Whatever the circumstances, John died in PoW camp Langensalza on 19 October 1918, aged 27.  A death certificate later said he died of dropsy caused by exhaustion and he was buried originally at the PoW camp.  He is now buried at Niederzwerhen, near Kassel, Germany.  Niederzwehren cemetery was begun by the Germans in 1915 for the burial of prisoners of war who died at the local camp. During the war almost 3,000 Allied soldiers and civilians, including French, Russian and Commonwealth, were buried there.  In 1922-23 it was decided that the graves of Commonwealth servicemen who had died all over Germany should be brought together into four permanent cemeteries. Niederzwehren was one of those chosen and in the following four years, more than 1,500 graves were brought into the cemetery from 190 burial grounds in Baden, Bavaria, Hanover, Hesse and Saxony.


Rank:  Private

Service Number: 696157

Date of Death: 19/10/1918

Age: 27

Regiment/Service:  Royal Field Artillery, "Y" 50th Trench Mortar Bty. 
Cemetery/memorial reference: VI. G. 13.


Additional Information:  Son of Joseph and Sarah Jane Rylance, of Bamber Bridge; husband of Jane Ann Rylance, of 28 Dewhurst Row, Bamber Bridge, Preston, Lancs.


Jane Ann’s brother was Herbert Prescott.  Born on 18 February 1886 and baptised at St Saviour’s on 14 March, Herbert was a cotton weaver.  In 1911, he was living with his parents, his sister Jane Ann and their brother Richard at 28 Dewhurst Row, Cuerden.  In 1912 Herbert married Mary Esther Livesey (b. 1889 in Bamber Bridge) and they had a son, Edwin (b. 1913).  Herbert was living at 27 Smith Street, Bamber Bridge, when he enlisted on 10 December 1915.  It appears from his attestation papers that he wanted to join the Black Watch but this is crossed out and he joined first the Royal Welsh Fusiliers and then the King’s (Liverpool Regiment), with service number 5847.  He was called up on 20 June 1916 and he remained at home in training until 28 June 1917, he was the sent to France and he was wounded and he then returned home on 6 August 1917.  He went back to France on 29 December 1917 and on 6 January he was transferred to the North Staffordshire Regiment, 9th Battalion.  He was posted to 27 PoW Coy on 1 April 1919.  During the year he was promoted to Acting Corporal, then Acting Sergeant, but reverted to his substantive rank of Private, and was then serving at home from 4 September 1919 until he was demobilised on 15 January 1920.  It seems he spent his last couple of years’ service with the Labour Corps but I haven’t been able to trace 27 PoW Coy.  PoW could stand for Prisoner of War, as some Labour Corps companies were engaged in managing the work of prisoners, but the waters are muddied by the fact that the full title of the North Staffordshire Regiment is the Prince of Wales’s (North Staffordshire Regiment).  9th Battalion was a Pioneer Battalion so he would obviously have skills that would serve in many roles.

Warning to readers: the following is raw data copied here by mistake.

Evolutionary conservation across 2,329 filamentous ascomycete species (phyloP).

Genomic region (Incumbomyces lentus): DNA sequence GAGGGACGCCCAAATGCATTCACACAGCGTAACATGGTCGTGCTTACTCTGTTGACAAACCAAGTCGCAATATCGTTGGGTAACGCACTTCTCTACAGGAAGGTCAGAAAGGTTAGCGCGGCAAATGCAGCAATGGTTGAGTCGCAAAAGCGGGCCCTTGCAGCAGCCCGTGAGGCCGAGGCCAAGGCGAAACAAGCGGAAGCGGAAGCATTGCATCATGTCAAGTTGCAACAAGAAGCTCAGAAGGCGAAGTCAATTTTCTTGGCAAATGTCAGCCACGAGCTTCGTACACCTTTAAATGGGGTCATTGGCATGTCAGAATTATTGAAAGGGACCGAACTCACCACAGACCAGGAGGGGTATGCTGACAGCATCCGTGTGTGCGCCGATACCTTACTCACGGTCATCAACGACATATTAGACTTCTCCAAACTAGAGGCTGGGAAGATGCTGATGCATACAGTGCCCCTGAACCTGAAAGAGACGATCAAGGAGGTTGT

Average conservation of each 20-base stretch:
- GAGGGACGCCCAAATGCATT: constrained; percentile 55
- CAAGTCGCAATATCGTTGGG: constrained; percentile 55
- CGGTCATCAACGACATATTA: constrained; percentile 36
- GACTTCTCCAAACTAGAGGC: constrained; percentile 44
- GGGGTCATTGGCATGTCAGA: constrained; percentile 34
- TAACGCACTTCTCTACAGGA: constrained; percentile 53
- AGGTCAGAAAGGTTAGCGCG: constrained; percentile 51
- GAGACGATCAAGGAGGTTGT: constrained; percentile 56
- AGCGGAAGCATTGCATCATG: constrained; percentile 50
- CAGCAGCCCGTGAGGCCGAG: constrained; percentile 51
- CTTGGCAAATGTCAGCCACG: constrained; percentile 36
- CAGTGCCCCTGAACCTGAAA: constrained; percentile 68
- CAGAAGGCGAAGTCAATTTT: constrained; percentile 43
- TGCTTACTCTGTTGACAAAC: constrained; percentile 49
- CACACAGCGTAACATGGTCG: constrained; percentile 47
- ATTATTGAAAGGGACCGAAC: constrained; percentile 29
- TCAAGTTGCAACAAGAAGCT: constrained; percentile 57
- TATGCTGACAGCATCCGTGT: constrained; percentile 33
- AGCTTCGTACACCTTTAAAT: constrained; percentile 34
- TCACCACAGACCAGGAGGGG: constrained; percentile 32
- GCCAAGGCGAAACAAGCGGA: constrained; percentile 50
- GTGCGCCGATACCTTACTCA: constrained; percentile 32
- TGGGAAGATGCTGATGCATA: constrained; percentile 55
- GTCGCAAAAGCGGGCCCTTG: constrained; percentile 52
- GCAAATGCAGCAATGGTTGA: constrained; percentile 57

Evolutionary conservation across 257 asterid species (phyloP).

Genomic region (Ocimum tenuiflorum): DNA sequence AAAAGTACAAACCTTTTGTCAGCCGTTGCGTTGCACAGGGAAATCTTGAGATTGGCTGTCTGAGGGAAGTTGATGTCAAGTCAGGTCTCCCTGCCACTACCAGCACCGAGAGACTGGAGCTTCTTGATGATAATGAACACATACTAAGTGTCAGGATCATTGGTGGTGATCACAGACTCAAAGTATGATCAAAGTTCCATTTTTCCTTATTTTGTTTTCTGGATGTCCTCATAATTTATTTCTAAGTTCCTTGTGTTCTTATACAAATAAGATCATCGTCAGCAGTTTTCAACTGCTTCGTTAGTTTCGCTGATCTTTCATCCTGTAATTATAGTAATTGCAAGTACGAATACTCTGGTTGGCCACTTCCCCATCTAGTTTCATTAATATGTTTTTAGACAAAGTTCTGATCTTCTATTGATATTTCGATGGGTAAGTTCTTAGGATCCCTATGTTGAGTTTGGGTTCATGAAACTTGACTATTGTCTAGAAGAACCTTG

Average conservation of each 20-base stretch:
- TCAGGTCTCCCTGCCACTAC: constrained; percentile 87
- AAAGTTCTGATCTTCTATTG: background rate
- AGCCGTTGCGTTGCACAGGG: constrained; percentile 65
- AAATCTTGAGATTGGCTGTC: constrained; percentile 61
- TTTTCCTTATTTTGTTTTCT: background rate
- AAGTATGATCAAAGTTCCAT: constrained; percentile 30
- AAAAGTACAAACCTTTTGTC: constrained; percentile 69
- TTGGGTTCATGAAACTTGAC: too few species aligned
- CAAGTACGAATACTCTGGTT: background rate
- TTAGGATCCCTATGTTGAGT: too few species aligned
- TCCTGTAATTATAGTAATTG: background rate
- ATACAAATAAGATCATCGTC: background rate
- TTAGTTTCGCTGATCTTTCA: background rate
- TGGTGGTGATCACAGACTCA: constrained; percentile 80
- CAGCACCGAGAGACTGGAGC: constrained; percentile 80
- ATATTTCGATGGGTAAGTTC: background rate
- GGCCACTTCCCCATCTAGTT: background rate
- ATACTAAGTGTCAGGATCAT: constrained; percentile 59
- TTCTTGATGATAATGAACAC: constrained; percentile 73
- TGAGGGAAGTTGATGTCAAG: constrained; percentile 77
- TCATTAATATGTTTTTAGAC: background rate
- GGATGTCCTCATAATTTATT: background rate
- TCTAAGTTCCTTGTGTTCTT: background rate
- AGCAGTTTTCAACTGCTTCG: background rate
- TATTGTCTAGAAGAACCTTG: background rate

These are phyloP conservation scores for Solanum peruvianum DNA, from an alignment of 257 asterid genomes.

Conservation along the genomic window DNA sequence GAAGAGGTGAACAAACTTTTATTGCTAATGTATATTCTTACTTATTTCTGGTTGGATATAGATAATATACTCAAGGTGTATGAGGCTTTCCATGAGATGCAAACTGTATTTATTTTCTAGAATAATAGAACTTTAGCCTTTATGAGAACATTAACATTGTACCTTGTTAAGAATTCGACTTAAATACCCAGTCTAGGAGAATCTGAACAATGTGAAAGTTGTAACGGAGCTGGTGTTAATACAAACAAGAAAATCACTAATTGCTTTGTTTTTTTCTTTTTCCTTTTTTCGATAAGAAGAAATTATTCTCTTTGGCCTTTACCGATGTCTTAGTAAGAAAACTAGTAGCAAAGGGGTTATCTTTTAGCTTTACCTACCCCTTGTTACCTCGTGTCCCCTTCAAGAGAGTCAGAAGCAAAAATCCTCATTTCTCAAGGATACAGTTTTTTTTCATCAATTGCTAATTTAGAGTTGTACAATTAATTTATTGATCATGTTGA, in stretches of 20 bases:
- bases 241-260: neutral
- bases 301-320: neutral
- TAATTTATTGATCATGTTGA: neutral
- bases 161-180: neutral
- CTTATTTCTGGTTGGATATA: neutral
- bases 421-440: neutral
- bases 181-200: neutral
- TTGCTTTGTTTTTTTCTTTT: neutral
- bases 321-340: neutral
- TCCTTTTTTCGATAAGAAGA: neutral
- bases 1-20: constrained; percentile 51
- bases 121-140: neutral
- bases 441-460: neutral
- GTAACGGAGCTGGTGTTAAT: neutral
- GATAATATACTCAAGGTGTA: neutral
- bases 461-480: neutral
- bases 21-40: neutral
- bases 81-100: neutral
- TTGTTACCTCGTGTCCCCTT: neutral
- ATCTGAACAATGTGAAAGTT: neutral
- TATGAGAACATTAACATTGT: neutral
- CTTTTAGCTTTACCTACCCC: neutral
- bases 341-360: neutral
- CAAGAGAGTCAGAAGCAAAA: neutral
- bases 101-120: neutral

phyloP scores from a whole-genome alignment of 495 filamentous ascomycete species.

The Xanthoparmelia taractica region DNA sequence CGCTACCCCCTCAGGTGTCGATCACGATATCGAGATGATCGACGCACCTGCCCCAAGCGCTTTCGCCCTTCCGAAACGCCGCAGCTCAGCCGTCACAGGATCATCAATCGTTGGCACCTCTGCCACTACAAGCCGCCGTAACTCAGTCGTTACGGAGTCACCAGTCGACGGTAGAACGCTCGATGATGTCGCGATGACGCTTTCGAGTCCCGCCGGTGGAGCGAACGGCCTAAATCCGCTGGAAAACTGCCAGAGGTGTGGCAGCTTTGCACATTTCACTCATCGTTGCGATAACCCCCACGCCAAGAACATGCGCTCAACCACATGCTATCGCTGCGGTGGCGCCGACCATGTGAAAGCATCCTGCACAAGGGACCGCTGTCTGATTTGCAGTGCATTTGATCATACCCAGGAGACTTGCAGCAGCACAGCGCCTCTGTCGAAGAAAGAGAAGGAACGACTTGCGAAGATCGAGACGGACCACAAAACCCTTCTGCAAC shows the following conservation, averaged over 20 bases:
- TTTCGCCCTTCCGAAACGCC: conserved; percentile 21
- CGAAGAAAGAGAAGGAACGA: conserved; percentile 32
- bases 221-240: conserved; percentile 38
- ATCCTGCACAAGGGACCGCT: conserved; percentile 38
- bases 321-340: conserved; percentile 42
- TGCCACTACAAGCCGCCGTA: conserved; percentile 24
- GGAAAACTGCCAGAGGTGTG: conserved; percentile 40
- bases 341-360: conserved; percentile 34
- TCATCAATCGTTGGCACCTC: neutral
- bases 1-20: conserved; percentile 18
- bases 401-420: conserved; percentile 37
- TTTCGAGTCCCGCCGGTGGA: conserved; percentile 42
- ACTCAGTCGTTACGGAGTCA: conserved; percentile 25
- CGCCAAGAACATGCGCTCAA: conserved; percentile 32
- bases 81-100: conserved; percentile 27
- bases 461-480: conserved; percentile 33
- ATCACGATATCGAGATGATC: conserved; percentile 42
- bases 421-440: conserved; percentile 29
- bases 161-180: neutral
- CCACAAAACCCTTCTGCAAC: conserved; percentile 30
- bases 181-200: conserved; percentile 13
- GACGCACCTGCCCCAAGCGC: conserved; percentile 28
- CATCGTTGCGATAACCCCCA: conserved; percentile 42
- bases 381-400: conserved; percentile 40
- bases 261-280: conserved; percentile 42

Herbert’s wife Mary Esther died in 1926 and two years later he married Mary Jackson (b. 1896). Herbert died in 1961.

Jane Ann had another brother, Richard, who was born in Cuerden in 1893. He is probably one of the two R Prescots on St Saviour’s Roll of Honour, but I have found no military records.  The other R Prescott is probably Jane Ann’s cousin, Richard, born 1881 in Cuerden.  Richard married Phoebe Everett in 1908 and they had two sons, James (b. 1910) and Thomas (b. 1916).  Just after Thomas was born, Richard joined the Royal Air Force.  Before the War, Richard was a cycle agent and after the War he set himself up as a garage and omnibus proprietor in Bamber Bridge.  His service number was 44951 and he enlisted on 23 August 1916 but I don’t know anything else about his service record.


She also had a nephew, Henry James Prescott (b. 1898 in Fareham, Hampshire).  Henry’s father was Jane Ann’s brother Joseph (b 1872 in Cuerden).  Joseph was a nurse in a mental hospital. It seems he was training in Hampshire where he met his wife Alice Parvin.  They had two children in Hampshire before moving to Goosnargh where Joseph worked as an attendant in an insane asylum.  In 1911, he was working at Whittingham Hospital.  It’s possible that Henry followed his father (and also his brother Richard) into mental hospital nursing.  He was 265291 Pte. H. J. Prescott, in the Labour Corps.  He did not serve abroad and I have no other records of his service.  We only know that he died in a Military Hospital (near Oswestry) on 10 May 1918, aged 19.